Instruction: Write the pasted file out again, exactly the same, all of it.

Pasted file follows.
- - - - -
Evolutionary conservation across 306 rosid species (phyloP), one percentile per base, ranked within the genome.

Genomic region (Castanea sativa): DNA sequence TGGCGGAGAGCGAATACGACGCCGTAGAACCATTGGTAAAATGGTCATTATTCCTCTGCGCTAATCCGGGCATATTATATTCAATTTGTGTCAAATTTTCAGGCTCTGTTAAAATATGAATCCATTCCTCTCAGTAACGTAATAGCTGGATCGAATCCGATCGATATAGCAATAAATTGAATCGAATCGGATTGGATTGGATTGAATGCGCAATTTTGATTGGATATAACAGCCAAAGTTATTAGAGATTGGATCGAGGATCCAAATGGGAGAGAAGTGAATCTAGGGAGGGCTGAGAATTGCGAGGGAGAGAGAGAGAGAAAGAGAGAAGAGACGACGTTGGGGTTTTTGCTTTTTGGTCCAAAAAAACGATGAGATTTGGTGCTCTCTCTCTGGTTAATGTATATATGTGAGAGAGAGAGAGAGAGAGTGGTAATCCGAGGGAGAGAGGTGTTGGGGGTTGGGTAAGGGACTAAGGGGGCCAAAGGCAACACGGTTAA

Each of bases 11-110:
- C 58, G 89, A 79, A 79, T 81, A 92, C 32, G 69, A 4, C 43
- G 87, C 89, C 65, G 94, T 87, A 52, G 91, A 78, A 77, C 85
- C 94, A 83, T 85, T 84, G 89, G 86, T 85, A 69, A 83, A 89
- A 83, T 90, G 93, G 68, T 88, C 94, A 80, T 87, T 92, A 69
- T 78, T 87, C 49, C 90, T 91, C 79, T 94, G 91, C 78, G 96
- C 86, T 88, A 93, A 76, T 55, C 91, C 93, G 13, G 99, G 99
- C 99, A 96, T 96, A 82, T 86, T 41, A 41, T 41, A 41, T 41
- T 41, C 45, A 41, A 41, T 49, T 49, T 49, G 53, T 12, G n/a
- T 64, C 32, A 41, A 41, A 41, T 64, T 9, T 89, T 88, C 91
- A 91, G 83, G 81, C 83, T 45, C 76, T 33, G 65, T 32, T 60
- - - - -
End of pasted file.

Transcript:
Evolutionary conservation across 306 rosid species (phyloP), one percentile per base, ranked within the genome.

Genomic region (Castanea sativa): DNA sequence TGGCGGAGAGCGAATACGACGCCGTAGAACCATTGGTAAAATGGTCATTATTCCTCTGCGCTAATCCGGGCATATTATATTCAATTTGTGTCAAATTTTCAGGCTCTGTTAAAATATGAATCCATTCCTCTCAGTAACGTAATAGCTGGATCGAATCCGATCGATATAGCAATAAATTGAATCGAATCGGATTGGATTGGATTGAATGCGCAATTTTGATTGGATATAACAGCCAAAGTTATTAGAGATTGGATCGAGGATCCAAATGGGAGAGAAGTGAATCTAGGGAGGGCTGAGAATTGCGAGGGAGAGAGAGAGAGAAAGAGAGAAGAGACGACGTTGGGGTTTTTGCTTTTTGGTCCAAAAAAACGATGAGATTTGGTGCTCTCTCTCTGGTTAATGTATATATGTGAGAGAGAGAGAGAGAGAGTGGTAATCCGAGGGAGAGAGGTGTTGGGGGTTGGGTAAGGGACTAAGGGGGCCAAAGGCAACACGGTTAA

Each of bases 11-110:
- C 58, G 89, A 79, A 79, T 81, A 92, C 32, G 69, A 4, C 43
- G 87, C 89, C 65, G 94, T 87, A 52, G 91, A 78, A 77, C 85
- C 94, A 83, T 85, T 84, G 89, G 86, T 85, A 69, A 83, A 89
- A 83, T 90, G 93, G 68, T 88, C 94, A 80, T 87, T 92, A 69
- T 78, T 87, C 49, C 90, T 91, C 79, T 94, G 91, C 78, G 96
- C 86, T 88, A 93, A 76, T 55, C 91, C 93, G 13, G 99, G 99
- C 99, A 96, T 96, A 82, T 86, T 41, A 41, T 41, A 41, T 41
- T 41, C 45, A 41, A 41, T 49, T 49, T 49, G 53, T 12, G n/a
- T 64, C 32, A 41, A 41, A 41, T 64, T 9, T 89, T 88, C 91
- A 91, G 83, G 81, C 83, T 45, C 76, T 33, G 65, T 32, T 60